Not every stock priced below $10 a share will be a profitable investment. Some of the companies trading at these prices are doing so because their operations are in disarray or their business segments in severe decline. One great example of this is Blockbuster ( BBI), the giant video retailer. Indeed, the entire video-rental market is ailing, mainly due to negative same-store sales results, competition from video-on-demand (VOD), overleveraged balance sheets and plans by movie makers to release their titles through VOD and in cinemas at the same time. Given all these headwinds, Blockbuster is a stock that is best avoided. At the end of 2005, Blockbuster operated 7,158 company-owned movie-rental stores and 1,884 franchised stores, and generated revenue from its newest initiative, online movie rentals, where it competes with the likes of Netflix ( NFLX) The company also generates approximately one-third of its revenue through selling merchandise in its stores, though this business carries significantly lower gross margins, about 22% vs. almost 70% for video rentals. From a fundamental standpoint, Blockbuster's financials are dismal, at best. The company has delivered negative same-store sales for the past three years, been forced to amend its credit agreement with JPMorgan three times, and completed a recent $150 million convertible preferred offering that showed signs of financial desperation, as it was done to meet creditor leverage demands. Blockbuster reported its fourth-quarter and full-year earnings results in early March. For the quarter, revenue declined by 11% from the same quarter a year ago, to $1.53 billion, and the company delivered a profit of 17 cents a share. For the full year, sales declined 3.1% to $5.86 billion, and the company lost $70 million in operating income vs. an operating profit of $170 million in 2004. Despite the decline in revenue, the company's cost of goods sold increased, which compressed gross margins enough to weigh on operating results.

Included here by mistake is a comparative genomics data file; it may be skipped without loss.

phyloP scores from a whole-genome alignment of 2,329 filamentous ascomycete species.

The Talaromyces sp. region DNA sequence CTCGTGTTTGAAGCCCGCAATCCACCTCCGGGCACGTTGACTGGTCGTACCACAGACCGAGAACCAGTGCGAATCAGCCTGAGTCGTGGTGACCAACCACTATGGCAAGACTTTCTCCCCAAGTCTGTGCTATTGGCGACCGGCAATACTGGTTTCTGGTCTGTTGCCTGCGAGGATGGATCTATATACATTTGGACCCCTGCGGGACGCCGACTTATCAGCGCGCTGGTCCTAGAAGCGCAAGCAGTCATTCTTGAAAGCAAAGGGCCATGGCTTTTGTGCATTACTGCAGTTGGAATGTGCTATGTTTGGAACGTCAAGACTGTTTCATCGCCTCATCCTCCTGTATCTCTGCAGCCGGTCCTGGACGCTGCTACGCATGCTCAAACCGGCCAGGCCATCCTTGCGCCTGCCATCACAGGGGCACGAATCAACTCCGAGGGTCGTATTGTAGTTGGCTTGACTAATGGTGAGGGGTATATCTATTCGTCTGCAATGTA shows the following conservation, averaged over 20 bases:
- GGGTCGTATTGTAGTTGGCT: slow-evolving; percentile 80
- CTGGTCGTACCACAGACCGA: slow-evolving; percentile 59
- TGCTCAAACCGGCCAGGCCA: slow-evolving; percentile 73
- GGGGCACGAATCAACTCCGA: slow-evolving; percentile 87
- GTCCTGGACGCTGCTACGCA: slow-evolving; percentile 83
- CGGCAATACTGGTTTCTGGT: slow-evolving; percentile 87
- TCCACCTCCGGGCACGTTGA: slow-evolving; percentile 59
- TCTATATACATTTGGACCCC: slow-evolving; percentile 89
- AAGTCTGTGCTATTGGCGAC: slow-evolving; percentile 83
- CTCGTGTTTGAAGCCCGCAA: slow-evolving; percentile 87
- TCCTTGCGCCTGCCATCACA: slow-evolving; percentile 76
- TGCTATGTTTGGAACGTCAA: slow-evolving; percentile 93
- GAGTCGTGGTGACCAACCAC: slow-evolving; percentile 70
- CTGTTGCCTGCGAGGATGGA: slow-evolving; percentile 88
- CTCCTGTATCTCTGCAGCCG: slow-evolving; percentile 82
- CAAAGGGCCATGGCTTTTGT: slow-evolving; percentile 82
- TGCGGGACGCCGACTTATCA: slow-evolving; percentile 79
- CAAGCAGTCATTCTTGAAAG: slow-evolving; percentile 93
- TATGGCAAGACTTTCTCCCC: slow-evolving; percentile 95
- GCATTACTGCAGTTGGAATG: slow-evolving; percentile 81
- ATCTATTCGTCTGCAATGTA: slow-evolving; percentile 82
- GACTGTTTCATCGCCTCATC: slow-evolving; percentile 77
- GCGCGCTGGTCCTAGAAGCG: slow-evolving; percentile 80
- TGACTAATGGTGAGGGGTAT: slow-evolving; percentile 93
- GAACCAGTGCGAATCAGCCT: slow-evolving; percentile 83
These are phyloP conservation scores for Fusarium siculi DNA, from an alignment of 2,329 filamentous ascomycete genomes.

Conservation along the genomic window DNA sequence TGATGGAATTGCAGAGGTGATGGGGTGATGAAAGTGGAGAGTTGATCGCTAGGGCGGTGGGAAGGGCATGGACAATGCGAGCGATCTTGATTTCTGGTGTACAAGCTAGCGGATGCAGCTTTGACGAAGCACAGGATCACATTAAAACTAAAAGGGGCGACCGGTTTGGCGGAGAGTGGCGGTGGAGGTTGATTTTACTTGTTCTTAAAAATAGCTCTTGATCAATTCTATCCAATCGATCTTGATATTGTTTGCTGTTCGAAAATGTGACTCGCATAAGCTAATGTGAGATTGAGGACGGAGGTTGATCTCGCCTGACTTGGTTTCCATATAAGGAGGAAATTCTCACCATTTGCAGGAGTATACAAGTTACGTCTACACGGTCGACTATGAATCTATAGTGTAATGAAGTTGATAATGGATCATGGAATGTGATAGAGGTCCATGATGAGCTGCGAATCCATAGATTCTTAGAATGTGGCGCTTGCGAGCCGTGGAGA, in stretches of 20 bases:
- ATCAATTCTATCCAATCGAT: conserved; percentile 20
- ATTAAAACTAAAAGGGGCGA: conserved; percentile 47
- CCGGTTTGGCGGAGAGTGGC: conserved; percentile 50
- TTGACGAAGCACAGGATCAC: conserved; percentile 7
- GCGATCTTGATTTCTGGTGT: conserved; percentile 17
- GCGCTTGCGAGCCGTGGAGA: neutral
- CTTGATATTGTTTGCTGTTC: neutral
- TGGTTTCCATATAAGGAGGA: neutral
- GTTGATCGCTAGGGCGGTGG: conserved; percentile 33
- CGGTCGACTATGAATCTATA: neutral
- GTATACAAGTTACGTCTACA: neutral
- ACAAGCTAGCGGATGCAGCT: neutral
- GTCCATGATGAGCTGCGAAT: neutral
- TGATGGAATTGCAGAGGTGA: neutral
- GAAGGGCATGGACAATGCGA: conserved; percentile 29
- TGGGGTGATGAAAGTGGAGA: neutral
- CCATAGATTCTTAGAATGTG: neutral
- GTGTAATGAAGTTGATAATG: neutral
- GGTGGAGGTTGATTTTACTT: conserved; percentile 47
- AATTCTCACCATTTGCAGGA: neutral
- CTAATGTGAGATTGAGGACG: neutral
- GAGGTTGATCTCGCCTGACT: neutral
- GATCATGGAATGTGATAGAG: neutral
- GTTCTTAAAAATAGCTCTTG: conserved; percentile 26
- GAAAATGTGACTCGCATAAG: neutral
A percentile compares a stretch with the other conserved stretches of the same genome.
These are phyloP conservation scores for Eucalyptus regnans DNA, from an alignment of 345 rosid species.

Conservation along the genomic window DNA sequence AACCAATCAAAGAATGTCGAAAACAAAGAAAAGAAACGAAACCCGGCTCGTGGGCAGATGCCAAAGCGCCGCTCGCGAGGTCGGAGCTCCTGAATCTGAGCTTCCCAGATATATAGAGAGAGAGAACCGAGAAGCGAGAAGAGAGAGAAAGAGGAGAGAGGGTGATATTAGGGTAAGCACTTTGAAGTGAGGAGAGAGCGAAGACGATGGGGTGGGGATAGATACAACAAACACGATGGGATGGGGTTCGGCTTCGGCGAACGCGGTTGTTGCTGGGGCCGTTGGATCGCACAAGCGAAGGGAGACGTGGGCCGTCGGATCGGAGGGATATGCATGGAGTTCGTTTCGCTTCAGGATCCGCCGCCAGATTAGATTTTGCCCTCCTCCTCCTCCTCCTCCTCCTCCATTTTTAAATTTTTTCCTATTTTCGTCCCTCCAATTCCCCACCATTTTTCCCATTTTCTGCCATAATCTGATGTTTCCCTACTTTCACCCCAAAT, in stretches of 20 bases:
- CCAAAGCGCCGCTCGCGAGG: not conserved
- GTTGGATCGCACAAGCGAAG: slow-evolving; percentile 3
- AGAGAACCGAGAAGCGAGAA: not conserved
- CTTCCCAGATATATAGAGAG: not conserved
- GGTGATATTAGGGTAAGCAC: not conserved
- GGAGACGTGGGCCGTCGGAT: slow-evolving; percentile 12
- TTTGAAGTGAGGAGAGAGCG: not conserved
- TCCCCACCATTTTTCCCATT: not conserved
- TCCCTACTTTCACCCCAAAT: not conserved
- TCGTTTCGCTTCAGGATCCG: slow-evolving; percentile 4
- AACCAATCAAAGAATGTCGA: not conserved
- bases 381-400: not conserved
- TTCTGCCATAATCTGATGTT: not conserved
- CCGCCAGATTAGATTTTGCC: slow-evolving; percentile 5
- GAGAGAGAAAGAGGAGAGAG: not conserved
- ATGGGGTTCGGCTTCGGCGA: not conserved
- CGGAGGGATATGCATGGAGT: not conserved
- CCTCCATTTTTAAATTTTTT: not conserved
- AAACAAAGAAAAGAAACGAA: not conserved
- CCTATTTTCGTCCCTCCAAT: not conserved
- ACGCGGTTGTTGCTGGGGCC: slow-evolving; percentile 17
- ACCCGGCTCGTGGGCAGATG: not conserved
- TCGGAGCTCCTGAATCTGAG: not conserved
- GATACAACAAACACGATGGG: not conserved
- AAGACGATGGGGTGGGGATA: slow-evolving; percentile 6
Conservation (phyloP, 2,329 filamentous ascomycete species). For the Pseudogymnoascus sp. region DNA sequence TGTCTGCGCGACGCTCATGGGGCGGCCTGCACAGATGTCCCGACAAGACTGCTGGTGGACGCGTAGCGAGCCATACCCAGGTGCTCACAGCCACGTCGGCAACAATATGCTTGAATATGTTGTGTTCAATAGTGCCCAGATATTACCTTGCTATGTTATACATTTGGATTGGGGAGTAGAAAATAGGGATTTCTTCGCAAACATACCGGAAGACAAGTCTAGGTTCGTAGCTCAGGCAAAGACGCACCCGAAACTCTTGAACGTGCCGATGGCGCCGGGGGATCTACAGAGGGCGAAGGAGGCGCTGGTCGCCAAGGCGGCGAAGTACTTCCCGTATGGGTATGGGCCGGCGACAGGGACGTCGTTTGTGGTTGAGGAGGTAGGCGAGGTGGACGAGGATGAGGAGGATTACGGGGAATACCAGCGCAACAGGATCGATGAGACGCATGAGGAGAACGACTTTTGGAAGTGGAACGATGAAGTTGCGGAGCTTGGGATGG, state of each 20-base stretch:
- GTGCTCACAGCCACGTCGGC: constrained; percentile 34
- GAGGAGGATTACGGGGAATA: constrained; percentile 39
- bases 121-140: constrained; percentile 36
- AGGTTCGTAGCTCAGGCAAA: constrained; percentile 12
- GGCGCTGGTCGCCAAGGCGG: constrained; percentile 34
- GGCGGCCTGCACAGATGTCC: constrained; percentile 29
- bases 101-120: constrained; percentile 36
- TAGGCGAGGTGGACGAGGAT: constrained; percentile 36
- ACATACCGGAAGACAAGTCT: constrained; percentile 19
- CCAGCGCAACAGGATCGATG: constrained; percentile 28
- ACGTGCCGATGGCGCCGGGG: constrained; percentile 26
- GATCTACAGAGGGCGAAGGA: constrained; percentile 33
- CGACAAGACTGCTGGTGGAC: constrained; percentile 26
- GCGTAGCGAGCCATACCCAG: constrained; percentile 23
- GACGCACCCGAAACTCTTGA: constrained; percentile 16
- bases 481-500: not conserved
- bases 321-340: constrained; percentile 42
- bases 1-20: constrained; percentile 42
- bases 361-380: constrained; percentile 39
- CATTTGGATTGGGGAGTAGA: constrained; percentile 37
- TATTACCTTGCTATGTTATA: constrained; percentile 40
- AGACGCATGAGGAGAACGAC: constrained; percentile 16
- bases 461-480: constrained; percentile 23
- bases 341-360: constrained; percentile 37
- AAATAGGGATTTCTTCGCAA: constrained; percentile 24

Blockbuster's problems, as stated before, stem from an industry in decline. The advent of VOD in the cable industry has made it possible for customers to avoid the hassle of going to the video store; they simply remain on their couches and press a few buttons on their remote controls. With VOD, customers do not have to pay late fees. Last year, Blockbuster scrapped late fees in favor of billing the entire retail value, less the cost of the rental, for videos kept out longer than the 30-day "good will" period. The video retailer is also facing pressure from other retailers, including those online. Many consumers are using Amazon.com ( MSFT) to purchase videos outright. Amazon offers used DVDs at prices that are often no more than two or three times a rental fee, eliminating the legwork of going to the video store. In addition, just last week The Wall Street Journal reported that Amazon is planning to offer movie downloads on its Web site. Given the increasing presence of home-entertainment centers connected to the Internet, consumers may soon be able to download movies using Amazon's service. Amazon is reportedly in talks with major film studios, and the Journal said the studios are considering simultaneous Amazon/DVD releases. Hollywood is responding to the change in preferred methods of content delivery. For instance, the time between a movie's release in the theater and its release on DVD has fallen by about 35% over the past decade. And Fox is pondering the idea of simultaneous theater/DVD releases. However, we suspect Fox also will eventually offer new releases through VOD, which will have a catastrophic impact on video-rental data. Blockbuster has responded to the crisis by doing what most scared retailers do: cutting prices and offering membership perks. In February, Blockbuster announced that it will offer the 1.2 million subscribers to its online service one free rental a week, which is an increase from its previous handout of one free rental every other week.